Celebrating Valentines Day

Learning About Valentine’s Day

When I was a girl I loved Valentine’s Day and I hated it too. I loved making my Valentines box and making Valentines for my friends. I loved our class parties and all the treats. I hated that I might not get a card from the boy I liked or some of my classmates.

Here is what a valentine looked like in the 1950s when I was a girl. Many times, though I made my own valentines with lace doilies and red paper hearts. It was fun!

I can still remember my favorite Valentine’s Day box. It was two large blue hearts with frilly edges glued together which made a pouch. I thought it was magnificent, but I remember that my teacher mentioned that she thought it ought to be red or pink or white. Hmmm. I was always doing something different. I guess I liked being creative.

Do you know why Valentine’s Day is celebrated? The story of how St. Valentine’s Day came to be is a real mystery. Some say it comes from ancient Roman traditions and some say it has Christian origins. There are at least three men named Valentine that have been made Saints by the Catholic Church. One legend, and the one I like best, says that a wonderful, kind man named Valentine continued to marry young couples despite a law forbidding young men to marry. The emperor thought that single men made better soldiers. When Valentine’s actions were discovered, Emperor Claudius ordered that he be put to death.

Another story says that Valentine sent the first “valentine” greeting himself. While in prison, it is believed that Valentine fell in love with a young girl — who may have been his jailor’s daughter — who visited him during his confinement. Before his death, he wrote her a letter, which he signed “From your Valentine”.

By the middle ages, which was a really long time ago, St. Valentine had become one of the most popular saints. I think it is because we all want a hero to look up to and we all like romantic stories!

Esther Howland

Americans probably began exchanging hand-made valentines in the early

Esther Howland Valentine

1700s. In the 1840s, Esther A. Howland began to sell the first mass-produced valentines in America and according to the Greeting Card Association, an estimated one billion valentine cards are sent each year, making Valentine’s Day the second largest card-sending holiday of the year. Can you guess which holiday comes in first?


A day of love, like Valentine’s day, is celebrated in many other countries and in many different ways. Here are just a few that I know you are going to find interesting.

In the county of Norfolk in England, a character called ‘Jack’ Valentine knocks on the rear door of houses leaving sweets and presents for children.

In Finland Valentine’s Day is called Ystävänpäivä which translates into “Friend’s day”. As the name indicates, this day is more about remembering all your friends, not only your loved ones.

In Romania, the traditional holiday for lovers is Dragobete, which is celebrated on February 24.

In Slovenia, a proverb says that “St Valentine brings the keys of roots,” so on February 14, plants and flowers start to grow. Valentine’s Day has been celebrated as the day when the first work in the vineyards and in the fields starts.

In Wales, many people celebrate St Dwynwen’s Day on January 25.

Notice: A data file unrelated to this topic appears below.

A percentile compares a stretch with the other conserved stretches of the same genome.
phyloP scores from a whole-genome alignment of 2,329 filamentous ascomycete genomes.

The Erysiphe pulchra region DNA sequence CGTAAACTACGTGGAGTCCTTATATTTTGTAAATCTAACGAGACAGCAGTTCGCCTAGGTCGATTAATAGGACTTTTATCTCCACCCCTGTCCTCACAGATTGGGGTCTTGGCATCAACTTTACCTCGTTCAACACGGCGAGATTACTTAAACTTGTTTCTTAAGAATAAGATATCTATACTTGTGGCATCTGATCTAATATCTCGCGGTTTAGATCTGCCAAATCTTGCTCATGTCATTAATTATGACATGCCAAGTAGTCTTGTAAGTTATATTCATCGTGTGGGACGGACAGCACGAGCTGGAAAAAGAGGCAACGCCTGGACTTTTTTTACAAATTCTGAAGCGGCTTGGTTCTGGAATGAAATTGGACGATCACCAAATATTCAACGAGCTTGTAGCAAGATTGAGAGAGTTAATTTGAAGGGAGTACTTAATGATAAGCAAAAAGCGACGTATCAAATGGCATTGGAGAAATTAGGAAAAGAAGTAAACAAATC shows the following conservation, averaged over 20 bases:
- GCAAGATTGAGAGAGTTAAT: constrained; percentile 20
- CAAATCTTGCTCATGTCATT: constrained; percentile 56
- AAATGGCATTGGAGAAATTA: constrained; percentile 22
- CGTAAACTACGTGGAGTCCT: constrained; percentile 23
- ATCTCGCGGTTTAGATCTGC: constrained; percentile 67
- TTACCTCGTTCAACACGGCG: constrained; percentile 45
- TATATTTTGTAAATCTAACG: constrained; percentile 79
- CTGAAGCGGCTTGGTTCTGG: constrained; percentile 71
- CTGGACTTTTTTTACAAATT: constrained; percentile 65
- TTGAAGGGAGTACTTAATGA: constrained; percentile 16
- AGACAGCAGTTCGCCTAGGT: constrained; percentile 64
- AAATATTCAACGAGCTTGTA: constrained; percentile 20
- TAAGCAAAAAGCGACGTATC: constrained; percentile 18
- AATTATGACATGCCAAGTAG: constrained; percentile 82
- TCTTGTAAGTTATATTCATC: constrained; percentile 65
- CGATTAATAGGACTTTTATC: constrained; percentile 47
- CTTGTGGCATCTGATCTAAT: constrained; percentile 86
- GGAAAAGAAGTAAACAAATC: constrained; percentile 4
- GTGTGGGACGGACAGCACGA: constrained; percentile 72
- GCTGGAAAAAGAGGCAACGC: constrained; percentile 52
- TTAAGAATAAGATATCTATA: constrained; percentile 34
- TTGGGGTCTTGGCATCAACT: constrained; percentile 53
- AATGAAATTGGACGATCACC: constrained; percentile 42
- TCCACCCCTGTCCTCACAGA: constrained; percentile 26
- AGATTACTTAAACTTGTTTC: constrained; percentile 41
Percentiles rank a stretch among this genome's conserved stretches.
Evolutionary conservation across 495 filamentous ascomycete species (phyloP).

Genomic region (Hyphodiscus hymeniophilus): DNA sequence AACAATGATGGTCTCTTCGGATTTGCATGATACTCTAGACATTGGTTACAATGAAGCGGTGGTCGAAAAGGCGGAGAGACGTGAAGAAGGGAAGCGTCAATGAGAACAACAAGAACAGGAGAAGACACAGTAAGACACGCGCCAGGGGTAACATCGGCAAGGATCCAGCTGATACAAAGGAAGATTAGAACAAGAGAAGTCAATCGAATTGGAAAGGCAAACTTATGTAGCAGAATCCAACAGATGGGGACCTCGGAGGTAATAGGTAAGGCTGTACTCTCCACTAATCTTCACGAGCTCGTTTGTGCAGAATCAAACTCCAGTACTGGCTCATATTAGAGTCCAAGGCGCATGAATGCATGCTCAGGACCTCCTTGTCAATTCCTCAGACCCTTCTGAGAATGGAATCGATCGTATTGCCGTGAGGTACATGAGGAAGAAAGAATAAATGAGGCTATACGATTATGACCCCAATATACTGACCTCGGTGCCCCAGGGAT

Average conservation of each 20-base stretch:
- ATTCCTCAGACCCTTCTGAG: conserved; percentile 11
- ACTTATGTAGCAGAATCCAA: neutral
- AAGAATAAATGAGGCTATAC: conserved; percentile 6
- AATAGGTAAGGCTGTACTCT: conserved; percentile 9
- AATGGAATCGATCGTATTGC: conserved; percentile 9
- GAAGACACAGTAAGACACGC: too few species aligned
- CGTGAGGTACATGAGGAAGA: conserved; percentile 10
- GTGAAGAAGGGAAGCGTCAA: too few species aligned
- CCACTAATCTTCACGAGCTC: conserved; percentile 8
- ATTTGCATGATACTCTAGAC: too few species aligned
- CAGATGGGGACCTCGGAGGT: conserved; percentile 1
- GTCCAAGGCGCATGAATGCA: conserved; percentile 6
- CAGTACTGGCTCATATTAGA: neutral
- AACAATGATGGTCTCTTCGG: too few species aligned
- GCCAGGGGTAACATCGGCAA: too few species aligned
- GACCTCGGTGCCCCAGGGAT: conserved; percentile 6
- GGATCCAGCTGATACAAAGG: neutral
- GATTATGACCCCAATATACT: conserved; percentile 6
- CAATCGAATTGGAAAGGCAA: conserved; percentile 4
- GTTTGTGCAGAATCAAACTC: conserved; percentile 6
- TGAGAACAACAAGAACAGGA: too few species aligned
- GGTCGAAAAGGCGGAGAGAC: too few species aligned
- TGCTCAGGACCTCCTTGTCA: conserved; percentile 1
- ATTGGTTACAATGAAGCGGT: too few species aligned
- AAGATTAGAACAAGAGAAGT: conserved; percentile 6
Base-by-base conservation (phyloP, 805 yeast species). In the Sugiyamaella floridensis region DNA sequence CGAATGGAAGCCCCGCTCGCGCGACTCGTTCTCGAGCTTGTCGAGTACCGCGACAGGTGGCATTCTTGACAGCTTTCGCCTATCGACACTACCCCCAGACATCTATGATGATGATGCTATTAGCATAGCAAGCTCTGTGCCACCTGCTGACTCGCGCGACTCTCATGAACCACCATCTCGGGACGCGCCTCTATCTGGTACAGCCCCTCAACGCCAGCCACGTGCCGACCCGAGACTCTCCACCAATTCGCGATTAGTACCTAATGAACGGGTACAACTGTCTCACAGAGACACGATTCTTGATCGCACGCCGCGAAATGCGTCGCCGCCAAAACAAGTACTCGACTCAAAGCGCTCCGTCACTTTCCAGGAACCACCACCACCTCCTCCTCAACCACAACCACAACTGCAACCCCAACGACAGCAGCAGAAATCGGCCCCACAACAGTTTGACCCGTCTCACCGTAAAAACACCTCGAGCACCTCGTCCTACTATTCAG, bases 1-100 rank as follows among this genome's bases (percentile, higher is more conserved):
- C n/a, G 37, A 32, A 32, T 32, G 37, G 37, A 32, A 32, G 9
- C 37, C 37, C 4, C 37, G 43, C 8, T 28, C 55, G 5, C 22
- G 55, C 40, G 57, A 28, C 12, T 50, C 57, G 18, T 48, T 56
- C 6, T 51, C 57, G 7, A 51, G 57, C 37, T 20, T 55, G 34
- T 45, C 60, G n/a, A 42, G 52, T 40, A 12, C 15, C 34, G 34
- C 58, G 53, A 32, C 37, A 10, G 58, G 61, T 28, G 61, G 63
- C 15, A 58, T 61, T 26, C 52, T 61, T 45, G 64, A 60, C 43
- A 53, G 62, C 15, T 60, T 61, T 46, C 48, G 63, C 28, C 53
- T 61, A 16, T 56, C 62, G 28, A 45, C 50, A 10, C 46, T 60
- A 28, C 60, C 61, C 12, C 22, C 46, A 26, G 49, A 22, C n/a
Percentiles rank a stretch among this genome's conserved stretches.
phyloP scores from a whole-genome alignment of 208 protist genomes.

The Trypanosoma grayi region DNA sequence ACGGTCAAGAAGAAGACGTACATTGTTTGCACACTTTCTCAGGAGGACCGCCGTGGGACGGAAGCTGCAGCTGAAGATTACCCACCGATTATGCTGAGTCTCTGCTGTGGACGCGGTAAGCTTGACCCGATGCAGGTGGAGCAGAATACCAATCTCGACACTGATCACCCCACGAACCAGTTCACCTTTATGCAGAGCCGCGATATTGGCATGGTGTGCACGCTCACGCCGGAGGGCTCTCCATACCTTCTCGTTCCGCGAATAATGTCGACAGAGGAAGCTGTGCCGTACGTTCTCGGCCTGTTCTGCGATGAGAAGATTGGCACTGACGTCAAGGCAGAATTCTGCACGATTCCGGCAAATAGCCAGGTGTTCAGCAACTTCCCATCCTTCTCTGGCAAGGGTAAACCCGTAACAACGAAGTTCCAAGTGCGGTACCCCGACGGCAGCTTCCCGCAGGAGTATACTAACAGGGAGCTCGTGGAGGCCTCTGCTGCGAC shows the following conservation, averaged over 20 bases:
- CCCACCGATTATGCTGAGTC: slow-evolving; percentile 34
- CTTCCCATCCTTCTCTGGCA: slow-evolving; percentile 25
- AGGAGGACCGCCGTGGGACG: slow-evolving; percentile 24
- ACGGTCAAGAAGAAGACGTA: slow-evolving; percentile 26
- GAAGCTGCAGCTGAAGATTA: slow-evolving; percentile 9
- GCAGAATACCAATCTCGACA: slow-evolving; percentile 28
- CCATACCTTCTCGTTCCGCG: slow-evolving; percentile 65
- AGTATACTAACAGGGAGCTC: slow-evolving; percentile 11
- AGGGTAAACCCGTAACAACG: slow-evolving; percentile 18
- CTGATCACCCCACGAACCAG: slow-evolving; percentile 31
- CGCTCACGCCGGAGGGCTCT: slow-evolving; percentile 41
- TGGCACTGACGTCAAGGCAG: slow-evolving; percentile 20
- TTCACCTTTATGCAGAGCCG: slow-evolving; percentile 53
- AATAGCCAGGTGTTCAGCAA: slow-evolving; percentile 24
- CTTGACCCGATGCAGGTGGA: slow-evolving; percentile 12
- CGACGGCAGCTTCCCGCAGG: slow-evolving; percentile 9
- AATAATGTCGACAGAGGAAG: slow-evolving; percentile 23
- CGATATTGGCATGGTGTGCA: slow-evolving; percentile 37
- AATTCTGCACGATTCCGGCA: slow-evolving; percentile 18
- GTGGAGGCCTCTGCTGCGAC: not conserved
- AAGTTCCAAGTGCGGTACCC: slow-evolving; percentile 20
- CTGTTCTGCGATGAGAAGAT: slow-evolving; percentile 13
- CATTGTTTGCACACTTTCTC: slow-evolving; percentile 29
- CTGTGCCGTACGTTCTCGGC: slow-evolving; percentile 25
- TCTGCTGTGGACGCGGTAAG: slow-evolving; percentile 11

In some Latin American countries, Valentine’s Day is known as “Día del Amor y la

Amistad” (Day of Love and Friendship); for example Mexico, Costa Rica, and Ecuador. Although it is like the United States’ version in many ways, it is also common to see people do “acts of appreciation” for their friends.

In Brazil, the Dia dos Namorados (“Day of the Enamored”, or “Boyfriends’/Girlfriends’ Day”) is celebrated on June 12, when couples exchange gifts, chocolates, cards, and flower bouquets.

In South Korea, women give chocolate to men on February 14, and men give non-chocolate candy to women on March 14 (White Day). On April 14 (Black Day), those who did not receive anything on the 14th of Feb or March go to a Chinese restaurant to eat black noodles and “mourn” their single life.

In Japan, the romantic “date night” is celebrated on Christmas Eve.

In Iran, the Esfandegan, is an age-old traditional celebration of love, friendship, and Earth.

See if you can you find all of these places on a map?

Even though we may not call it by the same name or even celebrate in the same way, everywhere people want to remember those they love and care about.

Here are some fun Valentine’s Day activities:

1. Conversation Heart Wreath
Make a paper conversation heart wreath. You won’t need any help with this. Just cut out some construction paper hearts and write your messages on them. Then glue them into a ring.

2. Download some valentine coloring pages HERE.

3. On this page, you can find all kinds of Valentine puzzles and games.

4. Candy Rings

Here is a fun idea for the family. Make these Valentine rings and put one at each plate at dinner time. All you need are pipe cleaners, glue and wrapped candy. Wrap the pipe cleaner around your finger. Slide it off. Put a drop of glue on the top and add your candy. Let dry. Yum!

5. A couple of Valentine Riddles:
* What did the bunny say to his girlfriend on Valentine’s Day?
* What did the bear say to her boyfriend on Valentine’s Day?

Answer Key:
How many hearts are there in this picture? 51– 50 small hearts and add one for the whole big heart.
What did the bunny say to his girlfriend on Valentine’s Day? Some bunny loves you.
What did the bear say to her boyfriend on Valentine’s Day? I love you bear-y much.